Art Seen Through the Prism of 9/11 

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Just over a month ago, most of us were at some stage of 9/11 anniversary over-exposure. Photos and videos still vivid in our minds a decade later were retransmitted, new ones were premiered, the events of that day were recounted, the ensuing ten years reflected upon, but little attention was paid to the ways in which that disaster's unprecedented photographic and televisual ubiquity fundamentally changed the way we see. This point is made self-evident repeatedly in September 11, a powerful exhibition curated by Peter Eleey at MoMA PS1 (through January 9). Most of the works on view predate the attacks, but their ability to evoke the events of that day demonstrates a widespread and retroactive re-calibration of our relationship with visual culture.

At times the selected pieces seem deployed in an increasingly abstract experiment to see how easily something can evoke the Twin Towers or some news imagery of that day, whether it's the pair of faintly reflected vertical shapes in Alex Katz's watery painting "10:00 AM" (1994), or the mangled steel of John Chamberlain's totemic sculpture "King King Minor" (1982). This can seem a little facile at times, as with Sarah Charlesworth's 1980 photo of a woman falling from a hotel in Madrid, which if not for its title would surely pass for a picture of a World Trade Center jumper. Jem Cohen's short film "Little Flags" (1991-2000) seems more complexly prophetic, showing Lower Manhattan streets littered with paper after a 1991 parade for soldiers returning from the first Gulf War.

The exhibition's most engaging pieces are less easily rendered backwards-compatible with 9/11 imagery. Harun Farocki's video of visitors touching memorials and statues at historical and religious sites around the world, "Transmission" (2007), invokes a different kind of sense memory in footage of hundreds of hands passing over marble, bronze and stone. Similarly, Bruce Conner's REPORT (1963-67) relies on live radio broadcasts of John F. Kennedy's assassination and its immediate aftermath rather than the familiar Zapruder film, drawing a contrast between that national tragedy's primary existence as an audio event and 9/11's inescapable visualization. These works and others that resonate with that day's events more obliquely are the exhibition's most moving, while obviously topical pieces like Jeremy Deller's scale replica of George Bush's infamous "Mission Accomplished" banner are instantly recognized and forgotten. (Or would be if not cleverly juxtaposed with Yoko Ono and John Lennon's "War Is Over (if you want it)" (ca. 1970).)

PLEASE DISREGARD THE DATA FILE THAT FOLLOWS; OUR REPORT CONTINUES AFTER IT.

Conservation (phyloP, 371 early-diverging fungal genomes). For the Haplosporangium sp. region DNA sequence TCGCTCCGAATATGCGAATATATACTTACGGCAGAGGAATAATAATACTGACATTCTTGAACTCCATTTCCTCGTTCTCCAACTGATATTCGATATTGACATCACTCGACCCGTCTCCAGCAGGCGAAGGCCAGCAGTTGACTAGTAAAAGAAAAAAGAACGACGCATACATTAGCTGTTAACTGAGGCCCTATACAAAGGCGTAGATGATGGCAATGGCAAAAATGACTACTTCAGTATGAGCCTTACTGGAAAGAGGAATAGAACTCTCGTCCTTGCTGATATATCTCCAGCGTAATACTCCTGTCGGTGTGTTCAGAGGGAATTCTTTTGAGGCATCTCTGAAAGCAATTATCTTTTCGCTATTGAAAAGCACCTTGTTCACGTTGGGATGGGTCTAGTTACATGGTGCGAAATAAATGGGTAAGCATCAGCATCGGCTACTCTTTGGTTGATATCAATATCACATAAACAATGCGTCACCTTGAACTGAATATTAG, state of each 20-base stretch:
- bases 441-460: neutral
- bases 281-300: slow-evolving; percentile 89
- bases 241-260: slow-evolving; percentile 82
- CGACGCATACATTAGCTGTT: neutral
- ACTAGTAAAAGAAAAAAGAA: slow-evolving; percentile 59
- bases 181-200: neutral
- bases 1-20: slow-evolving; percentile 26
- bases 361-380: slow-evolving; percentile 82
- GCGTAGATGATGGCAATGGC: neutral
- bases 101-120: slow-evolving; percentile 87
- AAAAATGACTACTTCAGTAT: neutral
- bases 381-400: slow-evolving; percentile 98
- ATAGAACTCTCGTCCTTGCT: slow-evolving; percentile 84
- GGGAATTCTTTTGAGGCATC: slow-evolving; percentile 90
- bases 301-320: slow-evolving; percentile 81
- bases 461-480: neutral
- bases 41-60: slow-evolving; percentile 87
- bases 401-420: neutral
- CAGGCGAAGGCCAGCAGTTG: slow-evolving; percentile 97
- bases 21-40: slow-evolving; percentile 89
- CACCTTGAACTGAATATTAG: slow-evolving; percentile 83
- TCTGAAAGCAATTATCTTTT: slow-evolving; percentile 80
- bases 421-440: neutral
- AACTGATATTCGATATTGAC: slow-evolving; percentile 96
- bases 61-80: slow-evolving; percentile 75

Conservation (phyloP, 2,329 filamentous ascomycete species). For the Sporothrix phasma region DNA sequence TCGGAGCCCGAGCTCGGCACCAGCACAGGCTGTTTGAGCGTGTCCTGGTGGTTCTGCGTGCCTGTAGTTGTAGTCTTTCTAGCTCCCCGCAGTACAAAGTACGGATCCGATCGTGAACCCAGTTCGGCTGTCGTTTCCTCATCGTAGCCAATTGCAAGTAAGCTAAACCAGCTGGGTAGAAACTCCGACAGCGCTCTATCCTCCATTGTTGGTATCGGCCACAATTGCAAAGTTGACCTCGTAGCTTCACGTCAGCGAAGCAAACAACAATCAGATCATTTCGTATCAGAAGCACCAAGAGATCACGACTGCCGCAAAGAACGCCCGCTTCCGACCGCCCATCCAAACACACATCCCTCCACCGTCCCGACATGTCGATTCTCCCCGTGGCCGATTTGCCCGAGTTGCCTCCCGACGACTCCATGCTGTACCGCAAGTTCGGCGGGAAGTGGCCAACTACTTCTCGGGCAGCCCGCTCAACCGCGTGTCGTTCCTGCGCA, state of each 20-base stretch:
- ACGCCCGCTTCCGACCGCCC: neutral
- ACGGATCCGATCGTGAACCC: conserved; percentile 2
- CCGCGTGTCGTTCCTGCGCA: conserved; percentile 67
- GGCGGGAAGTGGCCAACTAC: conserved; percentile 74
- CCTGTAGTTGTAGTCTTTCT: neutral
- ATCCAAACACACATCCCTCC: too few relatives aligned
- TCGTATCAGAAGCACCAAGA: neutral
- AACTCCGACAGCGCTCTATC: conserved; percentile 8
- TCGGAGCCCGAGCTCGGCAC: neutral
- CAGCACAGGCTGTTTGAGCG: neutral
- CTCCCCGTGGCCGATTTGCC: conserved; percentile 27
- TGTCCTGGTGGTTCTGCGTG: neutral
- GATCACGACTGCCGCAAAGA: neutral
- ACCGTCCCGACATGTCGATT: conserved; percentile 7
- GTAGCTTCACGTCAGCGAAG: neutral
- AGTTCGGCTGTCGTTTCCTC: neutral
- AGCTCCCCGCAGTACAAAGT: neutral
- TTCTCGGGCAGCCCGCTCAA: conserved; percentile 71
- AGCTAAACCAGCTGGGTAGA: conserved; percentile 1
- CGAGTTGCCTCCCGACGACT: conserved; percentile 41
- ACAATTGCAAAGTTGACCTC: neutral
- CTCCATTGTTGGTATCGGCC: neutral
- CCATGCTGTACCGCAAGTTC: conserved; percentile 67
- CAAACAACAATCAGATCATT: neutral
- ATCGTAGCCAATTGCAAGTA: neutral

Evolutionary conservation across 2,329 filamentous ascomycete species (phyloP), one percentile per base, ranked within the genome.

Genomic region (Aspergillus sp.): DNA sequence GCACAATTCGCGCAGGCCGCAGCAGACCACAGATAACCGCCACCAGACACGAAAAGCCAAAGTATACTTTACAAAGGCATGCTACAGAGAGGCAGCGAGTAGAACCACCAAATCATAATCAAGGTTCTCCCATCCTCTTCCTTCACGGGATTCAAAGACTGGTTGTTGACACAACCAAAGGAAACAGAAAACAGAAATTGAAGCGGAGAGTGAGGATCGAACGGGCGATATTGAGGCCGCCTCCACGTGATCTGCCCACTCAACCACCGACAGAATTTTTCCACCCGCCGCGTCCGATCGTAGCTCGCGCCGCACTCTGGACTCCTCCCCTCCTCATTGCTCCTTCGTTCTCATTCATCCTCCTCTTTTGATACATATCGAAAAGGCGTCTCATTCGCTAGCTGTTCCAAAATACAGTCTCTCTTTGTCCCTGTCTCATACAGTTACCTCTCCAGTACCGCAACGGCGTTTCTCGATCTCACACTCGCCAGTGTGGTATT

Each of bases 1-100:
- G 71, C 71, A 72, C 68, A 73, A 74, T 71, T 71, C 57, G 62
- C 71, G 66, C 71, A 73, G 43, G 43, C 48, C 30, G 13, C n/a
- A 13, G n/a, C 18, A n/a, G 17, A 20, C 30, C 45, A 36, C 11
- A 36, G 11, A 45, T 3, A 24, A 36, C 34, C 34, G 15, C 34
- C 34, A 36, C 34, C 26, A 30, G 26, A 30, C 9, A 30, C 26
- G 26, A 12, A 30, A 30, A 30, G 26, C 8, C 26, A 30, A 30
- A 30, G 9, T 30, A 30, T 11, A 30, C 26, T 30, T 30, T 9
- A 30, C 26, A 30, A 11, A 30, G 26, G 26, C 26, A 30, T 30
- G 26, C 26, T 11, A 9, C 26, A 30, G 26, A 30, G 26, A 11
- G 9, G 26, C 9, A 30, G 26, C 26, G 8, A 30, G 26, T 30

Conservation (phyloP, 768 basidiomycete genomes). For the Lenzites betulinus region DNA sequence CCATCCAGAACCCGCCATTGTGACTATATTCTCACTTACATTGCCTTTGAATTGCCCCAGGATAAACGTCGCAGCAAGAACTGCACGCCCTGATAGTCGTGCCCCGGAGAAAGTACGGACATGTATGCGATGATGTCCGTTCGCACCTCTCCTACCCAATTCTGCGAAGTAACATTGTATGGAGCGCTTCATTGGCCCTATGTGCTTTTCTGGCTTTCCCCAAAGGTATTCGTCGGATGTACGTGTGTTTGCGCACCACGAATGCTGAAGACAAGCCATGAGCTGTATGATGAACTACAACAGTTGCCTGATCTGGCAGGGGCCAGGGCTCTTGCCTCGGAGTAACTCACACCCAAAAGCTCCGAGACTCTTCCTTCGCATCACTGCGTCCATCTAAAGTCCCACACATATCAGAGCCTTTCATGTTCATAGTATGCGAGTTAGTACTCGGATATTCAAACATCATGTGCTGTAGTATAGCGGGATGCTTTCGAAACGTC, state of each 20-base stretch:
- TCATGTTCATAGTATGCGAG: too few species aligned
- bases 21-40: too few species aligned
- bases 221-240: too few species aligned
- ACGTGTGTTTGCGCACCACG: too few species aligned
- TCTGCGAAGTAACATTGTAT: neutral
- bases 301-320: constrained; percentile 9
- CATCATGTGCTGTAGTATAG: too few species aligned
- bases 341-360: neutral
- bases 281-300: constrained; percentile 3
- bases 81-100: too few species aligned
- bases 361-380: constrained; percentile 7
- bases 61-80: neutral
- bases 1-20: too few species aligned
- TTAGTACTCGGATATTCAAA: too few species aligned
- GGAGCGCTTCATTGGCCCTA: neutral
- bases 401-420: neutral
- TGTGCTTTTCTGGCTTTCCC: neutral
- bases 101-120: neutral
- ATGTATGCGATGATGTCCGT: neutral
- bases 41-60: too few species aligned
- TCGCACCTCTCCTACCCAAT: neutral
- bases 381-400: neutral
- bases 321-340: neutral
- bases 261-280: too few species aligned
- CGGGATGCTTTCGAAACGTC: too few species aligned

September 11 explores our relationship to one specific day's events while underlining its ability to transform pre-existing sights and sounds. It examines nothing less than the constantly shifting field of collective human perception. As such, its great depth, complexity and sensitivity vastly outstrip any perceived shortsightedness.

Slideshow
Seeing Art Differently After 9/11
Seeing Art Differently After 9/11 Seeing Art Differently After 9/11 Seeing Art Differently After 9/11 Seeing Art Differently After 9/11 Seeing Art Differently After 9/11 Seeing Art Differently After 9/11 Seeing Art Differently After 9/11 Seeing Art Differently After 9/11

Seeing Art Differently After 9/11

The exhibition September 11 at MoMA PS1 investigates how that day's events literally changed our senses.

By Benjamin Sutton

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(Image: Christo, "Red Package" (1968). Courtesy the artist, photo by the author)

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